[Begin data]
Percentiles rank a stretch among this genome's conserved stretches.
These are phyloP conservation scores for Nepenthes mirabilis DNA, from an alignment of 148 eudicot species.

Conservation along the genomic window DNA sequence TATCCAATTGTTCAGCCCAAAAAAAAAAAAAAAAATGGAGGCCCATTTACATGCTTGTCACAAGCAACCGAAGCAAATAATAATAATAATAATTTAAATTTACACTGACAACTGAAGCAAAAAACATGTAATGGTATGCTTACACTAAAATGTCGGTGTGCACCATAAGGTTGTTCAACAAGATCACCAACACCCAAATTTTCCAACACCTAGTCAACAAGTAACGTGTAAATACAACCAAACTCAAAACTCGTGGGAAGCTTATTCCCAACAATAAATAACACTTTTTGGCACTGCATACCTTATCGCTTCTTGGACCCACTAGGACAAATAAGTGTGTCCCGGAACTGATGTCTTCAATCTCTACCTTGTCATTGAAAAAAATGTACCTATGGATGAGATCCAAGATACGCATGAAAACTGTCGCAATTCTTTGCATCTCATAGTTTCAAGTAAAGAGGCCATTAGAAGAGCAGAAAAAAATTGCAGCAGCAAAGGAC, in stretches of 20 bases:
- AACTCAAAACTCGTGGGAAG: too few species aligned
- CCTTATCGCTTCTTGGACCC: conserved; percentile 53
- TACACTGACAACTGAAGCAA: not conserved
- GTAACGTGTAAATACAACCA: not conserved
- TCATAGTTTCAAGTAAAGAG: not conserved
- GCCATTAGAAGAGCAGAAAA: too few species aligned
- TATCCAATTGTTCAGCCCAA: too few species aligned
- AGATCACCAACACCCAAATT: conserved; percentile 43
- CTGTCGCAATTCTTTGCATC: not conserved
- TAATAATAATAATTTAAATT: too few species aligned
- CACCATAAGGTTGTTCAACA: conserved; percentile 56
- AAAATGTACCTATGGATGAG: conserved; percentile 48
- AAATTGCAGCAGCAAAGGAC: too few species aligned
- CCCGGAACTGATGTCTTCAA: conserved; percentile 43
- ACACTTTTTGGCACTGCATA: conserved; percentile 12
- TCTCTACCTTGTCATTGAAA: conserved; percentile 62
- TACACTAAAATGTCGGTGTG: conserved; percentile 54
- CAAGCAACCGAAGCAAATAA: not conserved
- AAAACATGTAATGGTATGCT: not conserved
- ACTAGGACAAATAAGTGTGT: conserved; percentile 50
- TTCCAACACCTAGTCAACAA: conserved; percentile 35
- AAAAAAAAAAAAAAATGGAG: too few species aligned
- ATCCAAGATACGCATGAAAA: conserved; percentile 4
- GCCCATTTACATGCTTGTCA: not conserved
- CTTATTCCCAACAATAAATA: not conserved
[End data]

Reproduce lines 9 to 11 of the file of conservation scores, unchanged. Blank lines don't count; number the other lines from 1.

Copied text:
- GCCATTAGAAGAGCAGAAAA: too few species aligned
- TATCCAATTGTTCAGCCCAA: too few species aligned
- AGATCACCAACACCCAAATT: conserved; percentile 43